Globalist Paper

Brazil as a Role Model for Latin America (Part IV)

Why has quality of life improved in Brazil over the last two decades?

Read Part III here and Part V here.

Takeaways


  • Proposals to integrate have become enmeshed in ethnic, class and political tensions that add fuel to latent national rivalries inherited from colonial times.
  • Since 2004, GDP growth has averaged above 4% in Brazil, notwithstanding a significant reversal in income concentration.
  • Some of Brazil's neighbors fear that regional integration will only magnify Brazil's competitive advantages of scale, productivity and strategic location.
  • Even today, Latin America has nowhere as dense an infrastructure grid as that enjoyed by the United States or Western Europe in the mid-19th century.

Over the last 15 years, Brazil has successfully improved the lot of those on the lower rungs of the social ladder without drastic institutional change or political volatility.

The 1988 Constitution enshrines the country's post-democratization commitment to redressing chronic social ills.

Most of Brazil's quality-of-life indicators have consistently improved over recent decades. Yet, a significant reversal of the country's notorious Gini curve had to wait for two relatively recent breakthroughs.

The first was the continuous improvement in the public sector's fiscal health, thanks to the taming of double-digit inflation and macroeconomic prudence. The other was a willingness to allocate a growing proportion of the state's 35% stake of GDP to raising the minimum wage, the institution of universal health care and other income transference policies, such as the now well-known Family Allowance Program (Bolsa Família).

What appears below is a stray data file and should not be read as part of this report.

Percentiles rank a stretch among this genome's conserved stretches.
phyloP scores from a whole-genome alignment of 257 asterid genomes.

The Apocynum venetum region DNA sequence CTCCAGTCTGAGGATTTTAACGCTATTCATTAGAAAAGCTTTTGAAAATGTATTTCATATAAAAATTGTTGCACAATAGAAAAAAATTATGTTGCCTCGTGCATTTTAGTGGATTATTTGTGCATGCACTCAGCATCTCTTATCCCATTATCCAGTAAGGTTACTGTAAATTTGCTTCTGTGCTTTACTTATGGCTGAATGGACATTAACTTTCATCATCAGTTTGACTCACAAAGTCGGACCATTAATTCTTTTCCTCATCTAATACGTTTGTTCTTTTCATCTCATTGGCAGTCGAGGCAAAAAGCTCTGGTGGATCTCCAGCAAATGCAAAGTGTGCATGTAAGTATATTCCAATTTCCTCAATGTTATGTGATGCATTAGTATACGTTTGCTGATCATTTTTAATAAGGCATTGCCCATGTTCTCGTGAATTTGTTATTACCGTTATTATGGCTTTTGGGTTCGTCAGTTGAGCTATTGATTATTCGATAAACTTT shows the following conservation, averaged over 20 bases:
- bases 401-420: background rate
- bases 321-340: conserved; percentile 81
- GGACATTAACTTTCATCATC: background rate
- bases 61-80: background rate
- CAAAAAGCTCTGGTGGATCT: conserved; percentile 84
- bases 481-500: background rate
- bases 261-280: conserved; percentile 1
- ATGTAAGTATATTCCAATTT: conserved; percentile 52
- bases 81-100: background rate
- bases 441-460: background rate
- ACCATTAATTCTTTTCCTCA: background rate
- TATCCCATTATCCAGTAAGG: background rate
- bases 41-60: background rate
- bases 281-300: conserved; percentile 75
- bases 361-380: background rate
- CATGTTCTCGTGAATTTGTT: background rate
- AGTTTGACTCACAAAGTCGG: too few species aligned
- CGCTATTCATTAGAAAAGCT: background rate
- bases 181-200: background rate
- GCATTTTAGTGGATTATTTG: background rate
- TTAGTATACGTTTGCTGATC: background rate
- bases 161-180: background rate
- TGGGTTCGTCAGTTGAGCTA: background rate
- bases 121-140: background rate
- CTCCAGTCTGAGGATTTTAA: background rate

Critics in the affluent middle class and much of Brazil's business community questioned this "handout" as no more than a doubtful palliative in the face of long-term structural problems. At best, it was argued, it would generate a morally perverse and fiscally unsustainable dependency — given the beneficiaries' meager educational and labor skills. At worst, it would serve to buy votes.

The subtext of this argument is the belief that mobilizing the poor is always dangerous — as they supposedly vote solely with their pockets, whereas the affluent few vote with the national interest at heart. The issue here, as always, is who defines the national interest.

In Brazil, it is the urban and rural proletariat that has most benefited from a virtuous cycle of low inflation, easier consumer credit and the government's income transfer policy. This emerging middle class, which now numbers 97 million, has begun to assert itself as the major arbiter of national public opinion against the older, established middle-class and its representatives in the mainstream press.

Just as important in turning the tide in the debate over the government's social engineering policy has been its undeniable contribution to the Brazilian economy's recent favorable performance. This point has been brought home forcefully during the current downturn, when income policy has helped sustain domestic consumer demand.

The fundamental upshot — which the crisis has served to highlight — is that economic growth and income distribution to alleviate poverty can go hand in hand. They generate a virtuous cycle of rising salaries and employment that are the foundations of a truly robust mass market.